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Gouge Away: The Destructive Science

Gouge away

Gouge away

 

One of the concepts they try to pound into you in archaeology classes is that the practice is essentially the act of careful, but deliberate destruction. To excavate a site is to destroy it completely, to leave nothing but the walls and haul everything else back to a museum. It’s one of those things you know intellectually without really appreciating viscerally until you get into the field. Archaeology is science, to be sure, but it’s science done by pick and shovel, screwdriver and chisel, trowel and hammer. Everyone seems to be going through the same learning curve: you move tentatively at first, afraid you’ll inadvertantly shatter that Linear A tablet that would have unlocked the language. You gingerly brush every rock with exaggerated reverence, worship every shard of pottery you find. After all, these could be the very stones Nestor walked, the very bathtub in which Telemachus bathed.

The destructive science

The destructive science

But by the end of Friday, we were bashing through ceramics with abandon. We’re under a bit of a time crunch, trying to push through an area of cobblestone that has been nighmarish to excavate, both because of the cobbles themselves and because of the terrifyingly uncooperative thick red clay that clings to every cranny. We’re a man down on the team, with Kyle posted ot the museum for two days. We’re also finding mountains of pottery in our sector, and every shard uncovered means slowing down, trading the pickaxe for the brush and screwdriver. The ceramics in our trench have been given top priority at the museum, and they’ve been pushing us to finish the job so they can examine all the pottery found together at once (you gather all material found at a certain depth and certain locus at the same time, since these items are said to be associated with each other).

We have two hours left, and we swing our picks with gusto, bashing ancient cobbles to pieces, and pulverizing stubborn mounds of clay that have baked almost to mud-brick in the hot Greek sun. I pity the folks in the second summer session, who will be excavating in July. We occasionally smash through pottery without flinching, knowing we’ve already collected far more by now. Fears of destroying that irreplaceable Linear B tablet have been themselves replaced by a profound, htough possibly unjustified assurance that whatever we smash the lab can easily reassemble. I’m told this change in attitude means I am now a “real” archaeologist.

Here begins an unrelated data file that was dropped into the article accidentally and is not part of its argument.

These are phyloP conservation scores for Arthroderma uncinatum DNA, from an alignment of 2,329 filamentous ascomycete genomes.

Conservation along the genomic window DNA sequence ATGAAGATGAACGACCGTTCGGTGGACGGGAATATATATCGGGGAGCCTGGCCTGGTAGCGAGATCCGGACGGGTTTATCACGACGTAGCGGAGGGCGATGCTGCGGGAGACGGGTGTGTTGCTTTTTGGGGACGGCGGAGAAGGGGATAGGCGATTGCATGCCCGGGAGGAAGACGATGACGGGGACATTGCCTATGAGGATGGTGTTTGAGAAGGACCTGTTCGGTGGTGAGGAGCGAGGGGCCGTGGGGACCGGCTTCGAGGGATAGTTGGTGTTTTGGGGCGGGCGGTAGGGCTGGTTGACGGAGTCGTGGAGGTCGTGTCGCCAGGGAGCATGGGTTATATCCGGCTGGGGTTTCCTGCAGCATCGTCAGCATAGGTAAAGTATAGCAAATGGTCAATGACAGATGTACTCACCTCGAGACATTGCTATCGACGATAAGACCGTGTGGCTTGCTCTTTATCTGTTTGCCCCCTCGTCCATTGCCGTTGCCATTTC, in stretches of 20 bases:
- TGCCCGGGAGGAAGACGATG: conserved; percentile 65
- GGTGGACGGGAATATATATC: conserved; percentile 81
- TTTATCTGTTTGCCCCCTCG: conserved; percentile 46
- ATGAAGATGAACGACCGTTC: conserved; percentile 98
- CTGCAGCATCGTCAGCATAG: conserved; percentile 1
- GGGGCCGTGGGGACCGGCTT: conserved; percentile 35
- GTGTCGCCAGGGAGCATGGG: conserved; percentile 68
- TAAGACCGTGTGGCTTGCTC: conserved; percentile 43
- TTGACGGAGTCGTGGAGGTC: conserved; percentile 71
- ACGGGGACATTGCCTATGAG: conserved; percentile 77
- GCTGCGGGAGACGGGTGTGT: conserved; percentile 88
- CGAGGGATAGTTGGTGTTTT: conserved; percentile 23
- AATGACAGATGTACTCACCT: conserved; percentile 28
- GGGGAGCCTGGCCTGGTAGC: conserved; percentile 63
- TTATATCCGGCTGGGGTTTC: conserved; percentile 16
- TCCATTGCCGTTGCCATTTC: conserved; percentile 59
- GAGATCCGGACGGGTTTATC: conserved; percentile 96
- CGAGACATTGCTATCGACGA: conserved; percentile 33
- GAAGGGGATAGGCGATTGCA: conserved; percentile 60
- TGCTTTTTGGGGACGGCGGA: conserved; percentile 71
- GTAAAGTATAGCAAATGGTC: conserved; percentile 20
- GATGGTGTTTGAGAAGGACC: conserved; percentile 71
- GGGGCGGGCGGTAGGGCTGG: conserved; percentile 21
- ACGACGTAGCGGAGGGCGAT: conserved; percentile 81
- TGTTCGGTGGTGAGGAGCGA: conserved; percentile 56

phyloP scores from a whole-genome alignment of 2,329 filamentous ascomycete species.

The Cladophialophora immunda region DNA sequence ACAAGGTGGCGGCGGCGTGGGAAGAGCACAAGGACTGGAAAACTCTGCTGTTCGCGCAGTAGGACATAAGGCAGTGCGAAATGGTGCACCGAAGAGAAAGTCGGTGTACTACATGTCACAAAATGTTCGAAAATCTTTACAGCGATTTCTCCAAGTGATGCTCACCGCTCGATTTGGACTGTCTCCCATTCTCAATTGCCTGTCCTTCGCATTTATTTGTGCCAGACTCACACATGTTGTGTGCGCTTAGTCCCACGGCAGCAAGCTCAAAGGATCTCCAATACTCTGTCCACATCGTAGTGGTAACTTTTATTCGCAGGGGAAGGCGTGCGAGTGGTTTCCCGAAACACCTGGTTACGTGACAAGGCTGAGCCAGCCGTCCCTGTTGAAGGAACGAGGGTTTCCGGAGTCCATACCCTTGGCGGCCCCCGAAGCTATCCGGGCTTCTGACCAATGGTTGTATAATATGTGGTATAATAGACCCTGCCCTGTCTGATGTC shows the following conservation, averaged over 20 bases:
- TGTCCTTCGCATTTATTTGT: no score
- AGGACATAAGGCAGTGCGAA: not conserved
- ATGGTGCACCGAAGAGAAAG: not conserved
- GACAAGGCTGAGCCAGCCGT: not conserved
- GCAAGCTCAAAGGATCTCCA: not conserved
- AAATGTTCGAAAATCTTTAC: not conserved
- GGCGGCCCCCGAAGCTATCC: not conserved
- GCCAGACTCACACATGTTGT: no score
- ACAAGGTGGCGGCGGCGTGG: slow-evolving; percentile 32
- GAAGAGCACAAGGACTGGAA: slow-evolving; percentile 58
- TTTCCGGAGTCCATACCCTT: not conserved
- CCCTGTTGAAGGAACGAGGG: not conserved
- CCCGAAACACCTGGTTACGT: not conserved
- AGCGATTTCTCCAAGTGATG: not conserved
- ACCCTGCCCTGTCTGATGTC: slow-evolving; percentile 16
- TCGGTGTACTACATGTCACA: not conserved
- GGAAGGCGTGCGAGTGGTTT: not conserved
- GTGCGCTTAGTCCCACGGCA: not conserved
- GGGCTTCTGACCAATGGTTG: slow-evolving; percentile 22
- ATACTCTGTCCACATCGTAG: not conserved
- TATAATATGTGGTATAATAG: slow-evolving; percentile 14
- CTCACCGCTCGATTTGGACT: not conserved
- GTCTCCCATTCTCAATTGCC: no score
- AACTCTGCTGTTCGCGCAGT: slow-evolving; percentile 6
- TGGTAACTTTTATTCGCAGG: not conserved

Despite the pressure and the exhaustion of being in the sun for seven hours, we really do succeed in avoiding major mishaps. The time pressure is real, however, both for us lowly field school kids and for the project head himself. The time given to excavate a site is constrained primarily by funding. Sadly, archaeology is never a huge funding priority even in the best of times. In a recession, we rank somewhere with NASA. We’ll be able to excavate for six weeks this year before the money runs out. THere’s a real possibility that something important, like that potential tholos tomb to the south, will only be half-excavated by the time we have to close up shop. That’s something of a worst-case scenario. Anything left half-excavated is something of a bright neon sign to looters saying “please rob me.” If that hapens, the world loses a valuable piece of its history, possibly for good.

Even when we’re not racing against looters, all too often we’re up against other time constraints. Someone is tapping their foot to put up a shopping mall where you’re digging, some religious group wants to dynamite a 900 year old Buddha carved into a cliff-face. We fight a constant rear-guard action against time and fate, to rescue what little we can before is disappears into the mists of time.

So we gouge away at our destructive science, blasting pottery as we race the clock, all too often trampling the history we’re here to preserve. We save what we can. We bulldoze through the rest.

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